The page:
* Republicans insist on Obamacare curbs in funding bill
* Obama presses for bill free of "ideological riders"
* House and Senate toss rival bills back and forth
* Up to a million federal workers face furlough
By David Lawder and Susan Heavey
WASHINGTON, Sept 30 (Reuters) - The U.S. Congress, still in partisan deadlock on Monday over Republican efforts to halt President Barack Obama's healthcare reforms, was on the verge of shutting down most of the U.S. government starting on Tuesday morning.
With the law funding thousands of routine government activities set to expire at midnight, Republicans in the U.S. House of Representatives were still insisting that any temporary measure to fund the government include a delay of Obamacare, knowing that it would be rejected by the Democratic-controlled Senate, as it was on Monday afternoon for second time in a week.
Later on Monday, the House was debating whether to toss the funding measure back to the Senate again, including a delay to Obamacare, a program aimed at providing healthcare coverage to millions of uninsured Americans.
There was little doubt how it would end without a last-minute compromise - in a shutdown that would leave some essential functions like national security intact but sharply cut many regulatory agencies, furloughing up to a million federal workers.
Neither body wants to get stuck holding the funding measure at midnight, for fear of being identified as the one that ultimately didn't pass it, leading to the game of hot potato with rival funding bills that is in its second week.
Asked if Republicans would send an anti-Obamacare funding measure back to the Senate for a third time, Representative Marsha Blackburn of Tennessee said, "Oh my goodness gracious, we're going to keep going. We're keeping the government open."
At 5 p.m. (2100 GMT) Obama appeared resigned to a shutdown, stepping into the White House press room to reiterate that the shutdown would be the fault of the "extreme right wing" of the Republican Party, referring to the conservative Tea Party.
He also reassured the public that while poor people and seniors, among others, would continue to receive benefit checks in the event of a shutdown, many other functions of government would grind to a halt, throwing "a wrench into the gears of our economy."
And he taunted Republicans about Obamacare. It "takes effect tomorrow no matter no matter what Congress decides to do today ... you can't shut it down."
Republicans say the launch on Tuesday of new online government health insurance exchanges will cause premiums to rise and deter companies from hiring new workers.
The White House later said Obama placed calls to top lawmakers, continuing to press the Republican leadership for six weeks of government funding, free of any "ideological riders."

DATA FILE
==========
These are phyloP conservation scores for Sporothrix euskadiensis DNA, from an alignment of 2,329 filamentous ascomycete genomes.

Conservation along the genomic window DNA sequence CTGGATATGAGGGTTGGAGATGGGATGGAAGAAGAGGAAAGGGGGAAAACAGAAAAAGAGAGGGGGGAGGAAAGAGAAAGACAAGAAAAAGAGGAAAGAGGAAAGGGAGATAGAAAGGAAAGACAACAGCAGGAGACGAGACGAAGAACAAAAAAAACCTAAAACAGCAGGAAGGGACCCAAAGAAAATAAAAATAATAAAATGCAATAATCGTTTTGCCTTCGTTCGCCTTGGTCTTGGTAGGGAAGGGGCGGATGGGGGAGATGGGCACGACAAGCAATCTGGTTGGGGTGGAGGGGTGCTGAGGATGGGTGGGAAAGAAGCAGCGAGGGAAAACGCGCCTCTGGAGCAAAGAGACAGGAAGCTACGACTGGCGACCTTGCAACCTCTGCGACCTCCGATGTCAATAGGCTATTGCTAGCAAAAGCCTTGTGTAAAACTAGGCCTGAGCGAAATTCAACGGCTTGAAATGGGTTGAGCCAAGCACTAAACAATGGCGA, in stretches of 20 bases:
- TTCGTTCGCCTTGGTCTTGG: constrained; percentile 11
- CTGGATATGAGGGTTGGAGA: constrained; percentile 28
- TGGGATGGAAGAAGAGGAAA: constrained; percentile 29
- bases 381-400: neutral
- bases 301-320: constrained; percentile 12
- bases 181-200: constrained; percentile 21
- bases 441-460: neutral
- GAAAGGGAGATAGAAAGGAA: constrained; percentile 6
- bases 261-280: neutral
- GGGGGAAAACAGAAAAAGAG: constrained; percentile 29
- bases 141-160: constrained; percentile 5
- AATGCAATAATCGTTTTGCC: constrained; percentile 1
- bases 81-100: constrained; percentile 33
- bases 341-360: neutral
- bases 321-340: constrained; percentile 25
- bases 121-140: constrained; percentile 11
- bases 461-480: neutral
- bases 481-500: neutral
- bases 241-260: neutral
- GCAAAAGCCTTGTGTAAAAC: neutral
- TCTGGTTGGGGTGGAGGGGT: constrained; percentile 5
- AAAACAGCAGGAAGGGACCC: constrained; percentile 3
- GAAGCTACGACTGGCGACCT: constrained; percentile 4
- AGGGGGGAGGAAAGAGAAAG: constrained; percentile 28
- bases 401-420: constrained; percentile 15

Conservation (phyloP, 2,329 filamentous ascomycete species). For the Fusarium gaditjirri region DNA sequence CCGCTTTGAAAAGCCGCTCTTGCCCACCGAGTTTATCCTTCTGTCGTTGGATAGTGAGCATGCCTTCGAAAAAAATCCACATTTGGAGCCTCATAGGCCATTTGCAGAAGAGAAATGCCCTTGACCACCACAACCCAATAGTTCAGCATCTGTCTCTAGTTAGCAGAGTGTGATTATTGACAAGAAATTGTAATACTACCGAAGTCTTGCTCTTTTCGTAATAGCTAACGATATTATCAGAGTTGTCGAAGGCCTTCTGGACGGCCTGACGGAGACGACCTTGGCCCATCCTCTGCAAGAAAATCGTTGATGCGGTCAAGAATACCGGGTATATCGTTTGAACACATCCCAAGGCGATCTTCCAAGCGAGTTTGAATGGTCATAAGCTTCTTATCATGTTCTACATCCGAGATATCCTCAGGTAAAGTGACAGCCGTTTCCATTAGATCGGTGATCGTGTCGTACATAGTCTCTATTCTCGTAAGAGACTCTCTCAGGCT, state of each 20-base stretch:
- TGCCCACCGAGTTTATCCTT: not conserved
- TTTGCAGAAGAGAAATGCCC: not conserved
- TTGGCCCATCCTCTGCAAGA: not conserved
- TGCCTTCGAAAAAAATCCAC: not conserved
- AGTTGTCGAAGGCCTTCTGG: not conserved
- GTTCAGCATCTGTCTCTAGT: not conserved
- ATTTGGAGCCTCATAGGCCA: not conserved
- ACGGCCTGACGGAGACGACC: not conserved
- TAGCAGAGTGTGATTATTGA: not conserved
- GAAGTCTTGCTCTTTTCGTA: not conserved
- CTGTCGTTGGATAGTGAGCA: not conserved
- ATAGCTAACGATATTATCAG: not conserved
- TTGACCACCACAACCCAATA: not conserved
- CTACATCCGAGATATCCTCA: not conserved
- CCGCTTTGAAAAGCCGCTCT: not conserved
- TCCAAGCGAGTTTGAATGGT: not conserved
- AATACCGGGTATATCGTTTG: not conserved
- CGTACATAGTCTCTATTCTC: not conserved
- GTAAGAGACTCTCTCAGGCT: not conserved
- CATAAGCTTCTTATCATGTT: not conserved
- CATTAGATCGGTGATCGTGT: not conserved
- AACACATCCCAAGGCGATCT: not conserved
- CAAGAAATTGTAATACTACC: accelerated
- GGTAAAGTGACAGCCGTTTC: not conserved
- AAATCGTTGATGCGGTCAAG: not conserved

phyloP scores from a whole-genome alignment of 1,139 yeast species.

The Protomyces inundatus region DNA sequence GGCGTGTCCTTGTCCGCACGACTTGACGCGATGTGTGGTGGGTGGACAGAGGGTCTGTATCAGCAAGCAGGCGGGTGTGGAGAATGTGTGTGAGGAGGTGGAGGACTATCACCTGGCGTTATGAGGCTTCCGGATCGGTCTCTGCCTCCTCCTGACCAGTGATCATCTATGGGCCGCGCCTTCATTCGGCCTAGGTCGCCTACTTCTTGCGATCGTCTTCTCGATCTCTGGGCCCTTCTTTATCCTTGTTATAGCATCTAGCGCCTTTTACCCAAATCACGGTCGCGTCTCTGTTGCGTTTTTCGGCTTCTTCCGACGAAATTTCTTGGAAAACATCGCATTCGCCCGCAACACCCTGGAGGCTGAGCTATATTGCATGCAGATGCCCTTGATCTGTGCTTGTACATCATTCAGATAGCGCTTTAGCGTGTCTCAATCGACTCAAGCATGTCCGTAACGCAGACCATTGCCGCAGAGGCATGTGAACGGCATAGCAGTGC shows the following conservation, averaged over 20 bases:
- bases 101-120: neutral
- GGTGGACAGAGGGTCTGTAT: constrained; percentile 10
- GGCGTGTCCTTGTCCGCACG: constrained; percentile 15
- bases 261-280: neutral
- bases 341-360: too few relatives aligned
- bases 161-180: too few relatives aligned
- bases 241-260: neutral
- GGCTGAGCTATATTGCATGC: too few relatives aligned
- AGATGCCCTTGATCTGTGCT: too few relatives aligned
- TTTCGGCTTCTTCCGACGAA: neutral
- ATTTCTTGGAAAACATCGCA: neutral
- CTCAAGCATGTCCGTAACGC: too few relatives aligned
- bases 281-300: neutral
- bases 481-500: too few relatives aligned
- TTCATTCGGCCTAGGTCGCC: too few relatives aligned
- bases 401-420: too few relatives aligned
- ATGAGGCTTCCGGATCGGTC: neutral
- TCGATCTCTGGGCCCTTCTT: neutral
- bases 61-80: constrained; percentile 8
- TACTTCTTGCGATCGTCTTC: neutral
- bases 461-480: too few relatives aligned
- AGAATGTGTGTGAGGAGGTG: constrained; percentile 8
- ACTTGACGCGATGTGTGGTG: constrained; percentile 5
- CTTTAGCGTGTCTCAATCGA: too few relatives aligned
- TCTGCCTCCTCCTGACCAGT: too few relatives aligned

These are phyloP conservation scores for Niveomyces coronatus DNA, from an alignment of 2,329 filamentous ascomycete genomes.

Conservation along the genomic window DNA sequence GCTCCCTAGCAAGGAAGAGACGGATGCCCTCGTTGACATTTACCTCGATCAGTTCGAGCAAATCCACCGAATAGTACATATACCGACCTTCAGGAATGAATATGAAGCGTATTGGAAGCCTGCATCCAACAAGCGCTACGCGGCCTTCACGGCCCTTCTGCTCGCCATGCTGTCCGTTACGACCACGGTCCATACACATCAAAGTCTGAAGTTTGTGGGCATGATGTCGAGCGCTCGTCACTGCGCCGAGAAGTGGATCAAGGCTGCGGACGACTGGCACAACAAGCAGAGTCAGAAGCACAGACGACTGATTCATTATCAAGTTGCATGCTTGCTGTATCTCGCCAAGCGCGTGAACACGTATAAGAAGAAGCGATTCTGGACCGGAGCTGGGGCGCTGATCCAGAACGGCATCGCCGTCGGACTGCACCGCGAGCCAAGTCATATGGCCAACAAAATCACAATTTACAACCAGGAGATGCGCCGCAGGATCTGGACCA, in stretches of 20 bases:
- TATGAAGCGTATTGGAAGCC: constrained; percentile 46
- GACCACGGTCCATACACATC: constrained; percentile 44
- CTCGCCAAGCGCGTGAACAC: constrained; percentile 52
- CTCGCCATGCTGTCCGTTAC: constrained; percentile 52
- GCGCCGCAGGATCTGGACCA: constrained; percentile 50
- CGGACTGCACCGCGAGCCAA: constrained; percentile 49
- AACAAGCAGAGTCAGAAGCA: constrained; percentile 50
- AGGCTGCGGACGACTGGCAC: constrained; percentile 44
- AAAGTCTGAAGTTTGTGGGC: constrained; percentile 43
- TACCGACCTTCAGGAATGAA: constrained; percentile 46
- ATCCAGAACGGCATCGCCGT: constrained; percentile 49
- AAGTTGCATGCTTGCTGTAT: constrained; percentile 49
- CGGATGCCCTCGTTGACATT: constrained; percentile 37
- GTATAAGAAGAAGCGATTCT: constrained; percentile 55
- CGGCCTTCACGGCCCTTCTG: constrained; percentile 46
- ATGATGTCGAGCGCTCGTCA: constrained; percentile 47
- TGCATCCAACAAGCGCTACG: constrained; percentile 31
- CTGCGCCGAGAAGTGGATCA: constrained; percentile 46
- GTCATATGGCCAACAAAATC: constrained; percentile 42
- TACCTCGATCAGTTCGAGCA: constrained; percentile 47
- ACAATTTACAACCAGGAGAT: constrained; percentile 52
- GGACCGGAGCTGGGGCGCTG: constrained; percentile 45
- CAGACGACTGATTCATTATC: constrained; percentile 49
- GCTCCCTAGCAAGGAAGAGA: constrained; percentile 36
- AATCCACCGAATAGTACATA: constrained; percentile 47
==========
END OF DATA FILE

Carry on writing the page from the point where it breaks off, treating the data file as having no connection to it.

Americans are split over whether funding for Obama's signature healthcare law should be linked to measures that pay for U.S. government operations, but more will blame Republicans if the government has to shut down on Tuesday, according to a new Reuters/Ipsos poll.
The duration of the "funding gap," the bureaucratic term for a partial government shutdown, would depend on when lawmakers finally approve a funding bill.
Some functions deemed essential, such as U.S. Department of Agriculture meat inspections, would continue. Other agencies, like the Environmental Protection Agency, will furlough most of their workers.
A shutdown would continue until Congress resolves its differences. That could be a matter of days, or weeks.
The standoff does not bode well for the next political battle, a far-more consequential bill to raise the federal government's borrowing authority. Failure to raise the $16.7 trillion debt ceiling by mid-October would force the United States to default on some payment obligations - an event that could cripple its economy and send shockwaves around the globe.
Global stock markets fell on Monday as investors worried about the prospects of a partial U.S. government shutdown. The Dow Jones industrial average ended 0.8 percent lower. The dollar, which had been down 0.4 percent against a basket of six major currencies, was down just .07 percent in late Monday trade as some traders saw hope for a last-minute deal.
"The government is such an important part of the entire economy, between the people it employs and the impact it has on consumer confidence," said Nicholas Colas, chief market strategist at the ConvergEx Group in New York. "The size of the selloff is logical given the stakes."
The two parties continued to blame each other on Monday for failing to avoid the impending shutdown.
"There's one person who can decide between now and midnight whether or not the federal government stays open or whether it shuts down, and that's the (Republican) Speaker of the House, John Boehner," said Democratic Representative Chris Van Hollen of Maryland at a midday news conference.
"It's very short and simple today," said Republican Representative Kevin McCarthy of California. "We'll pass a bill that funds government. So the question will rest with (Democrat) Harry Reid," leader of the Democratic-led Senate.